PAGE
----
Decorator Pattern in C#

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Decorator pattern attach additional functionalities or responsibilities to an existing object at the runtime”. It adds new behaviour to an individual object without affecting other objects of the same class. New behaviour or functionalities can be either added dynamically at the run time or statically.

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The decorator pattern:

  • · Adds new functionality or behaviour
  • · Either at run time or statically
  • · Without affecting other objects of the class
  • Why do we need this pattern?

    To understand, let us consider a Student object with the basic responsibility to handle and print information like name, age, and grade etc.

    Now you have a requirement to add functionality to maintain lab reports for Science students. How will you do this? Maybe extend the Student class to create a ScienceStudent subclass for this responsibility. Good enough.

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Implement Step-by-Step Generic Repository Pattern in C#

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It is not a good idea to access the database logic directly in the business logic. Tight coupling of the database logic in the business logic make applications tough to test and extend further. Direct access of the data in the business logic may cause problems such as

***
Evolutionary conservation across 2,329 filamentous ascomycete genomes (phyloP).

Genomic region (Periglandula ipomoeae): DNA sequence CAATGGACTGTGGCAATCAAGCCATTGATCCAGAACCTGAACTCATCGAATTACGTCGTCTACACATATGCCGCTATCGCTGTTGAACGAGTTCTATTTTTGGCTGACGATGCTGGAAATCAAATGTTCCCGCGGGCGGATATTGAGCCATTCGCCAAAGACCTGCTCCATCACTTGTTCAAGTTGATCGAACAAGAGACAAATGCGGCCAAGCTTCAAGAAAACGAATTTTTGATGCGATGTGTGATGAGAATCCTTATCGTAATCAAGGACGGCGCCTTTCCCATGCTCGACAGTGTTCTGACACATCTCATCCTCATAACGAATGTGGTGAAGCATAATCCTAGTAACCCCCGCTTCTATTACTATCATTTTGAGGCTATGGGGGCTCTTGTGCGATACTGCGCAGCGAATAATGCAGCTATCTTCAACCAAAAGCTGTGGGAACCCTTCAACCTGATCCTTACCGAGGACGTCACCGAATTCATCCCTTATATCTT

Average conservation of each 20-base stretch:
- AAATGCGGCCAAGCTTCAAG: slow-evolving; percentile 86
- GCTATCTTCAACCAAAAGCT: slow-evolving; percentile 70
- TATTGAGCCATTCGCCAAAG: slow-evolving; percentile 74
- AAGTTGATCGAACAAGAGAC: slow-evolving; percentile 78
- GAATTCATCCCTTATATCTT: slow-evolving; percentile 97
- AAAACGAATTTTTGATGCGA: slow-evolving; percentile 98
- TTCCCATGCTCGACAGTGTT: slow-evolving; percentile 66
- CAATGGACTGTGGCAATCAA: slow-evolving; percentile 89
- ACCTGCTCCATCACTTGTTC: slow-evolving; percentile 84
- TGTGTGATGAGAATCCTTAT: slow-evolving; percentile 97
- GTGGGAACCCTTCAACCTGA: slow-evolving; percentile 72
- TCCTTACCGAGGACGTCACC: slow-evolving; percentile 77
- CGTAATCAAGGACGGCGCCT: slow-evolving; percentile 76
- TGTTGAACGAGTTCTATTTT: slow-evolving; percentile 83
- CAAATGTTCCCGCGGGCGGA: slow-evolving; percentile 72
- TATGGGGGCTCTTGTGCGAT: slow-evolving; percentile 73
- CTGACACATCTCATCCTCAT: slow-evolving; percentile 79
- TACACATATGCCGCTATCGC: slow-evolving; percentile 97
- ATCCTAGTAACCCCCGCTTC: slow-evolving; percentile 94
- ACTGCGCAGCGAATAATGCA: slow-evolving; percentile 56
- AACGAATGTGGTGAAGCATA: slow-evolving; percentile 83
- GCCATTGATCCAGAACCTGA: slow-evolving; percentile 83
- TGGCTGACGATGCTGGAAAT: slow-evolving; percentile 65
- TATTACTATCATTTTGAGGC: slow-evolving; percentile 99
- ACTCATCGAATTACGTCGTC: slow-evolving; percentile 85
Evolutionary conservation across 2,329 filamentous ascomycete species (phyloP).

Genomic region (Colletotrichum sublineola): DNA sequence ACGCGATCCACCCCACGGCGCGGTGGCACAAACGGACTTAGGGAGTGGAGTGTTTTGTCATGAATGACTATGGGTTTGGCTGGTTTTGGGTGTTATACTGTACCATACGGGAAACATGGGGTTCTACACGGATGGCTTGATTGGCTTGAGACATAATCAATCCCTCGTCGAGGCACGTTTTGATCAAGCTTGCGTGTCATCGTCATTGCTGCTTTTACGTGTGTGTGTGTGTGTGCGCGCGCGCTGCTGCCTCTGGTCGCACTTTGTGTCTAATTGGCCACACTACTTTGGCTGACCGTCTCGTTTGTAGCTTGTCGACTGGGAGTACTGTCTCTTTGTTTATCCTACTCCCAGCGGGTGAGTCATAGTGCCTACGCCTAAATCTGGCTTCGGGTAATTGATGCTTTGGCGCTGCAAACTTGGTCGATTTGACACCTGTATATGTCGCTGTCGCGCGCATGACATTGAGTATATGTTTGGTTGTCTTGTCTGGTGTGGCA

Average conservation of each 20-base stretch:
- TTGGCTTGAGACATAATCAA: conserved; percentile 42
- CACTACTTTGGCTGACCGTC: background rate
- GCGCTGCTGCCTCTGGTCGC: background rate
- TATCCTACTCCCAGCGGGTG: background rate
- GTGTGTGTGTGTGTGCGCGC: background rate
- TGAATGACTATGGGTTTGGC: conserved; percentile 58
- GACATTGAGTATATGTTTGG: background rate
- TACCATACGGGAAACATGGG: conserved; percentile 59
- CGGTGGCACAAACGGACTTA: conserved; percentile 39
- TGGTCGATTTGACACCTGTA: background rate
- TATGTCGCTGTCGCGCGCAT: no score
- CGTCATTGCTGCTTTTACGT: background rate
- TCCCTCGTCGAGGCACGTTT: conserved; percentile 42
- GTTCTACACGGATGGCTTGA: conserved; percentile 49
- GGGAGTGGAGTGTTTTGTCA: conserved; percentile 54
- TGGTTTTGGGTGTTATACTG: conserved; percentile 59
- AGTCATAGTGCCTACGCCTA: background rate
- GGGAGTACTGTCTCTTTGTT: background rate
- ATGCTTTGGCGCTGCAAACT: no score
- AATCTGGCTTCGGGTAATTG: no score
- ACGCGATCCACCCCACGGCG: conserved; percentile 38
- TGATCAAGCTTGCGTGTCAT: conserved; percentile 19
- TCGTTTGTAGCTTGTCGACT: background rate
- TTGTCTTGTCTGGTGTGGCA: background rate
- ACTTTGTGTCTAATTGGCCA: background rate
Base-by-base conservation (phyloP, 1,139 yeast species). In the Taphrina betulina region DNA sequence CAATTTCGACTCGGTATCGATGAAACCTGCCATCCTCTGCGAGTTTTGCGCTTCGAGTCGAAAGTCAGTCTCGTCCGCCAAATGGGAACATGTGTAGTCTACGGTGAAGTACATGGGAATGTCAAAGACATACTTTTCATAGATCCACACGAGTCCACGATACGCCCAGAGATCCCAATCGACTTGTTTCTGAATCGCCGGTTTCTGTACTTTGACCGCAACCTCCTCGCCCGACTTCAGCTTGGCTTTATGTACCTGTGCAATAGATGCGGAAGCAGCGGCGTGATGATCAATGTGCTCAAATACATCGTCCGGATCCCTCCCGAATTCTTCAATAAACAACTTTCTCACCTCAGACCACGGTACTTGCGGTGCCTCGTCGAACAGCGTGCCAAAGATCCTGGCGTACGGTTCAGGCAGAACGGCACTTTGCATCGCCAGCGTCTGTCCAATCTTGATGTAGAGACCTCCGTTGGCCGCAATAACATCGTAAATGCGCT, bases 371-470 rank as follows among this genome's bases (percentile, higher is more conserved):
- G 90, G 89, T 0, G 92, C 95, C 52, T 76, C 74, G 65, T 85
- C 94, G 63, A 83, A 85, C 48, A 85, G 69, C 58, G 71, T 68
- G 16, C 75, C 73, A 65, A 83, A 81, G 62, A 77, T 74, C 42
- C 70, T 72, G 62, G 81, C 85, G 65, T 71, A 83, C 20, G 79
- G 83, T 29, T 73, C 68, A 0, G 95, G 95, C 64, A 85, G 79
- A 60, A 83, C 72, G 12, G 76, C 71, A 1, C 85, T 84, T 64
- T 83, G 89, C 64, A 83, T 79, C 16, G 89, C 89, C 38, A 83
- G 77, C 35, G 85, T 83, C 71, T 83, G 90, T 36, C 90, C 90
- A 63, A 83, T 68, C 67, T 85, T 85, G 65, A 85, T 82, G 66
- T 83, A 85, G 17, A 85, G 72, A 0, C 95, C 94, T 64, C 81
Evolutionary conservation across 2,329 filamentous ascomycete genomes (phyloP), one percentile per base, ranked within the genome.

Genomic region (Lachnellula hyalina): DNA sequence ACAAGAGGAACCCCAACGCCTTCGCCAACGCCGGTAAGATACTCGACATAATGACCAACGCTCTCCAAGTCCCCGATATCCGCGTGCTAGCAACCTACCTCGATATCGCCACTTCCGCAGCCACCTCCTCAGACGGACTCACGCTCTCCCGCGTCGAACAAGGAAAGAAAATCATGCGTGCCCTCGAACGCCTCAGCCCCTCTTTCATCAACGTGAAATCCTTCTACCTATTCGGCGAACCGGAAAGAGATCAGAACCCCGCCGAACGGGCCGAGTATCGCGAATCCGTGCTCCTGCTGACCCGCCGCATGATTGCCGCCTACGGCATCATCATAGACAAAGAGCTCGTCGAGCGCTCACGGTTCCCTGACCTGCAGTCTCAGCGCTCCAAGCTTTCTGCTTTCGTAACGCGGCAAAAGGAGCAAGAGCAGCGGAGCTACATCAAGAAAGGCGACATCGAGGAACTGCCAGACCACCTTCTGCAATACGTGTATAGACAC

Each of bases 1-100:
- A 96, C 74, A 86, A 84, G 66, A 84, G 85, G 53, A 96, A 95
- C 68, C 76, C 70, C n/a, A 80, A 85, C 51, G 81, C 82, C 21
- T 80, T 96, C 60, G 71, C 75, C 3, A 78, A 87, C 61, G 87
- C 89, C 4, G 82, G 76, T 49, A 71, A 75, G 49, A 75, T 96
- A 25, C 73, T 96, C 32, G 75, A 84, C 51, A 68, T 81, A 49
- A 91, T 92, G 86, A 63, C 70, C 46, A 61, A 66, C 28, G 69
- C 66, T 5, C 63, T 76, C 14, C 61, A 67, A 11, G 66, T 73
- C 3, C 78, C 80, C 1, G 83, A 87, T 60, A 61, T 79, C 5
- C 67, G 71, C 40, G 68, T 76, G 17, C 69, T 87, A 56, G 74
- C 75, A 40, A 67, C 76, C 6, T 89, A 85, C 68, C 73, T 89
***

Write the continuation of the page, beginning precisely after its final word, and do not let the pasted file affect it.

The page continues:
1. Difficulty completing Unit Test of the business logic
  2. Business logic cannot be tested without the dependencies of external systems like database
  3. Duplicate data access code throughout the business layer

Without a Repository, an application will be seen as below:

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Repository Pattern separates the data access logic and maps it to the entities in the business logic. It works with the domain entities and performs data access logic. In the Repository pattern, the domain entities, the data access logic and the business logic talk to each other using interfaces. It hides the details of data access from the business logic. In other words, business logic can access the data object without having knowledge of the underlying data access architecture. For example, in the Repository pattern, business logic is not aware whether the application is using LINQ to SQL or ADO.NET Entity Model ORM. In the future, underlying data sources or architecture can be changed without affecting the business logic.

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